Shelf life: Saga #55 is a gloriously familiar fever dream

A person is holding an iPad towards the camera displayed with the cover of the graphic novel series Saga.
“Saga”‘s celebrity fans include Alan Moore and Lin-Manuel Miranda. (Gabriela Camacho • The Student Life)

This article contains mild spoilers for Saga #1-#55

In an attempt to describe Brian K. Vaughan and Fiona Staples’ “Saga” to my editors in a single sentence during our pitch meeting, I rattled off, “Romeo and Juliet, with-sex-and-drugs-and-aliens.” This isn’t far from the truth.

The sprawling comic epic — which returned from a nearly four-year hiatus with its 55th issue on Jan. 26 — begins with the story of Alana and Marko, star-crossed lovers from the eternally warring planets of Landfall and Wreath. Against all odds, they fall in love and give birth to Hazel, the series’ narrator.

The result is a fevered rollercoaster of a cross between a romance and a coming-of-age tale.
“Saga documents Hazel’s upbringing as her family travels across the stars, encountering allies and enemies: the prince of the Robot Kingdom, spaceships that grow on trees, self-pleasuring dragons, a three foot tall battle ax-wielding seal-man named Ghüs, phantom babysitters and a cat who always, always knows when you’re lying.

The story is gory and graphic and bizarre, laced with famously idiosyncratic humor: in Saga #48, published in 2017, the words “do you even know what a fidget spinner is?” appear for no discernable reason other than the (then-timely) bit.

However, “Saga” is more than the sci-fi soap opera it appears to be. There’s a reason it has built up a massive and loyal fanbase (including Alan Moore of Watchmen fame and Lin-Manuel Miranda) and won no fewer than 12 Eisner awards. There’s a reason I closed Saga #54 sobbing and scoured the internet for information each year of its prolonged hiatus. 

Vaughan has a track record of using surreal lenses to tell remarkably relatable stories. His past work includes Barrier, a story of language difference and xenophobia told through the lens of an alien abduction, Runaways, a Marvel superhero arc about growing up and away from one’s family and Paper Girls, a beautiful meditation on friendship, girlhood and time-travel. “Saga is no exception.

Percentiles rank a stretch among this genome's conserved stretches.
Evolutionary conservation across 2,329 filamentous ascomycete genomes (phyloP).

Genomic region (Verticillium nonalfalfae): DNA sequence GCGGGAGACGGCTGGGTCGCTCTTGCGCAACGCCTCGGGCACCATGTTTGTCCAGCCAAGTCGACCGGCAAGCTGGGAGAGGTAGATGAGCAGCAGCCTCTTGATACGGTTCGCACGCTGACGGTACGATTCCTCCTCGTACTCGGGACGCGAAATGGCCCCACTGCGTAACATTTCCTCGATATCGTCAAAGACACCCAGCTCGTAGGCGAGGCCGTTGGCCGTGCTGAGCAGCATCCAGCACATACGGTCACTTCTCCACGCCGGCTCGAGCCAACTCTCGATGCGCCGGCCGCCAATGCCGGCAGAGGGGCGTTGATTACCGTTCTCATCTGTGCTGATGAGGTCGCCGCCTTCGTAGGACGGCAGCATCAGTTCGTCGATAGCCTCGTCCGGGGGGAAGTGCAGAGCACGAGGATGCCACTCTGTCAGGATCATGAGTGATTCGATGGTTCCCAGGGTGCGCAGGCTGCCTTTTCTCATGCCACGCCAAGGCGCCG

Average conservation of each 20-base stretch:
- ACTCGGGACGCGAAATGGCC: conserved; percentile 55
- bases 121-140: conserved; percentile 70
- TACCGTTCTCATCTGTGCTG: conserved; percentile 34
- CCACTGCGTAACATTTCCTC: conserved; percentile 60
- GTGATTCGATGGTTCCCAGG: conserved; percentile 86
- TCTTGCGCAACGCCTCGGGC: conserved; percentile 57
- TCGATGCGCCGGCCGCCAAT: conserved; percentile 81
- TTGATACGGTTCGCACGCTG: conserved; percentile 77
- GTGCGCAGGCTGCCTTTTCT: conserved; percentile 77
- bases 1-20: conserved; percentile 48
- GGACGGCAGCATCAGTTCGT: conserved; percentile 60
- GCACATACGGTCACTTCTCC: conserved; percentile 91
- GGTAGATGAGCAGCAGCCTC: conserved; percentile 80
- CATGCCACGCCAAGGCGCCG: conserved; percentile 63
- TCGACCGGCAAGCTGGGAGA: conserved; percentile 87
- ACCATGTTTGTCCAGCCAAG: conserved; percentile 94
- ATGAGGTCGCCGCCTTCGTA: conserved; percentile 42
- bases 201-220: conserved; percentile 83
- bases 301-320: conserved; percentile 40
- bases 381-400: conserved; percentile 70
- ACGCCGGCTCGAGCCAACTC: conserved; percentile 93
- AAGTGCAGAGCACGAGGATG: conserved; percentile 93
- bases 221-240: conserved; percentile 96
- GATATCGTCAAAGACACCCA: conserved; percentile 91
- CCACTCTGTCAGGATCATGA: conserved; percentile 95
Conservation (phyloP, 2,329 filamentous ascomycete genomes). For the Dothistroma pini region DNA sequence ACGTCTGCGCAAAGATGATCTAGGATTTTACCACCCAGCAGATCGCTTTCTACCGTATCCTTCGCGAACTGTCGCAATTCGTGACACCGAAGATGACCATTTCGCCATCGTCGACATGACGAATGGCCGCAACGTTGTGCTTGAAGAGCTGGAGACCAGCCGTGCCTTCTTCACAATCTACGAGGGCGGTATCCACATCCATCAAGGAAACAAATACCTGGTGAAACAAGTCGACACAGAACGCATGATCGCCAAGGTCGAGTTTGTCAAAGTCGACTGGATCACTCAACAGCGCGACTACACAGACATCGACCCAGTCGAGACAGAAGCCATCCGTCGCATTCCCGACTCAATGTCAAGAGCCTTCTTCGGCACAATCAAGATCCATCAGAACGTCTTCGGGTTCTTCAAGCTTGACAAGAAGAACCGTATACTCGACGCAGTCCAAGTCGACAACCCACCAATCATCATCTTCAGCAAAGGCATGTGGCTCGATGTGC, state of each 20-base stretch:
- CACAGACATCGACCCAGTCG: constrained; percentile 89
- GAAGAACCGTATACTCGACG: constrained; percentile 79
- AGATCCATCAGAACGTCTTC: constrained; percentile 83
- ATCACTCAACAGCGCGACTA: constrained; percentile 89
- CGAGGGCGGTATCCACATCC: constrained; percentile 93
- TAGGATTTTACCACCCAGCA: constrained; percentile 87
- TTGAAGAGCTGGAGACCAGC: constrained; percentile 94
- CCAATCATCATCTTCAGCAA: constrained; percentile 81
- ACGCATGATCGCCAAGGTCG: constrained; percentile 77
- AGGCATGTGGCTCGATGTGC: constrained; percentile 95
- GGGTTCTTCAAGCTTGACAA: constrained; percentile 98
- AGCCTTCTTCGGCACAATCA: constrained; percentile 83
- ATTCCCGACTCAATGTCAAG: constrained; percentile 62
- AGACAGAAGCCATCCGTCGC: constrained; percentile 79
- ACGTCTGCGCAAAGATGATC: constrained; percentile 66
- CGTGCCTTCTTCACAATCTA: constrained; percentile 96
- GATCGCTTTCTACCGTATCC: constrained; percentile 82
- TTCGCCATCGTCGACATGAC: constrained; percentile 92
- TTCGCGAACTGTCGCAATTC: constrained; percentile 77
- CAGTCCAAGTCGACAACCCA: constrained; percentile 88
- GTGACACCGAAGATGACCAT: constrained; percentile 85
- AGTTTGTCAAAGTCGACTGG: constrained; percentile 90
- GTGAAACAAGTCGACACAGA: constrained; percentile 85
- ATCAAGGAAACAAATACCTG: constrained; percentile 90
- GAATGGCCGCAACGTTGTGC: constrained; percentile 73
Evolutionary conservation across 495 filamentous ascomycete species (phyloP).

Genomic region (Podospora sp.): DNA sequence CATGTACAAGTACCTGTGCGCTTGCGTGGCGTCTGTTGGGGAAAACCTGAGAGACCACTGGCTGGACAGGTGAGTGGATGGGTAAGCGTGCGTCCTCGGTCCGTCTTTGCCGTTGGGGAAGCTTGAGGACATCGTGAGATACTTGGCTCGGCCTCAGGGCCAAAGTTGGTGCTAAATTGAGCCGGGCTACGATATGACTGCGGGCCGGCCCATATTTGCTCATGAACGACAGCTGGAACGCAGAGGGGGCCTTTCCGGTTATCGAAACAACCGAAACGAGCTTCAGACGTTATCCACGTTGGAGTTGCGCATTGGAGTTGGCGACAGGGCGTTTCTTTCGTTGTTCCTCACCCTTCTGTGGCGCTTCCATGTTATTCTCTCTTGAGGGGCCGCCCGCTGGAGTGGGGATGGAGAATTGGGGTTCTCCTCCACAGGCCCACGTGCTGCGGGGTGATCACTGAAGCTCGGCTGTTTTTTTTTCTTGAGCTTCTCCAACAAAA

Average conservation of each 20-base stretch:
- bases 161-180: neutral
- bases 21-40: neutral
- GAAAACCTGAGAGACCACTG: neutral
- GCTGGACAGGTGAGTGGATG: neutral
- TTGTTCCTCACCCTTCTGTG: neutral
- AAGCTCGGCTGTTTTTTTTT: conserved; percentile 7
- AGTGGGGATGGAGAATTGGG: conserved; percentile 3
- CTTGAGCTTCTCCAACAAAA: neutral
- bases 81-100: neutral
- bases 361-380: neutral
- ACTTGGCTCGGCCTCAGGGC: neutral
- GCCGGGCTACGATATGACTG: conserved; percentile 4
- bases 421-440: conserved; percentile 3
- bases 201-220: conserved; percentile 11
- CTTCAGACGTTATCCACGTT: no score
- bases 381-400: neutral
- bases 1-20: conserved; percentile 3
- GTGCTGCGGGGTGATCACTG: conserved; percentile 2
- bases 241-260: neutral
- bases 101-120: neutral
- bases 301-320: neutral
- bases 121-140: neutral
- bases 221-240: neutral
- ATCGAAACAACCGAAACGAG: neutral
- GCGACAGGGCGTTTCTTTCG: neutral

It’s ironic that a story so explicit can be referred to as a “family” tale, but that’s exactly what “Saga” is: a story of family, lost and found, adopted and biological. In a universe populated by aliens, the characters feel deeply human. They fight and fail to forgive each other, they cope with death and heartbreak; there’s a poignant family reunion in Saga #36 and a gorgeously written and heartfelt father-daughter conversation about kindness (and procreation) towards the end of #54. And though it may seem unlikely, the action-adventure comic book form conveys this humanity in a uniquely compelling way. 

Through incremental, monthly publication, Vaughan and Staples let the story grow alongside its readers (the first issue came out in 2012; in 2022, Hazel is newly 10 years old) and tackle topical themes (an issue with fake-news undertones published during the Trump presidency comes to mind). 

It’s difficult to think of another medium that allows its story to evolve and react in the way “Saga” does, especially once you factor in Staples’ crucial, incomparable talent as an artist. In the midst of the characteristic chaos — the blood, the glitter, one horrifyingly vengeful star-nosed mole — Staples has the ability to crystallize moments words could never convey. The warmth of curling up next to a cat. Secondhand parental joy. The stomach-jarring silent heartbeat just before a character begins to cry. 

It’s the juxtaposition of familiar and fever dream that makes these moments so much more powerful. In these panels, the comic’s indomitable humanity is formed. 

With Saga #55, Vaughan and Staples prove that despite a brutal hiatus, the spirit of “Saga” is alive and well. There’s sex, violence and a pink koala-man built like a pro wrestler, but a highlight of the issue is a sentimental moment midway through, where Hazel dances to a stolen tape recording while background text contemplates growing up. Captivating and familiar, the scene is Saga’s distilled essence: coyly eliciting nostalgia in the midst of the bizarre. Just as coyly, however, the passage is abruptly cut off; the page is turned to reveal a punchline (“The song, of course, is Assassins of Sadness by Fartbox”), and the story continues. 

This is what “Sagadoes: It refuses to be boxed in. It plays with expectations and compromises nothing; Vaughan has referred to it as “unadaptable”. And Saga #55 is the story at its most essential. It’s graphic and gorgeous. It toes the line between heartfelt and irreverent. It ends leaving the reader wanting more.

Saga might start out as a love story, but it ends as a love letter to its medium. In its essential humanity, its refusal to choose between action-heavy sci-fi tale and sappy family drama, it embodies graphic storytelling to its full potential. Now, this ode to print comics is slowly drawing to a close (Vaughan has revealed there will be 108 issues; #54 and #55 mark the halfway point). It’s the perfect time to hop on the roller coaster and stay along for the ride.

Kate Jones PO ’24 is from Seattle, Washington. If you need to find her, she’ll probably be on the second floor of Honnold-Mudd, staring awestruck at the graphic novel collection.

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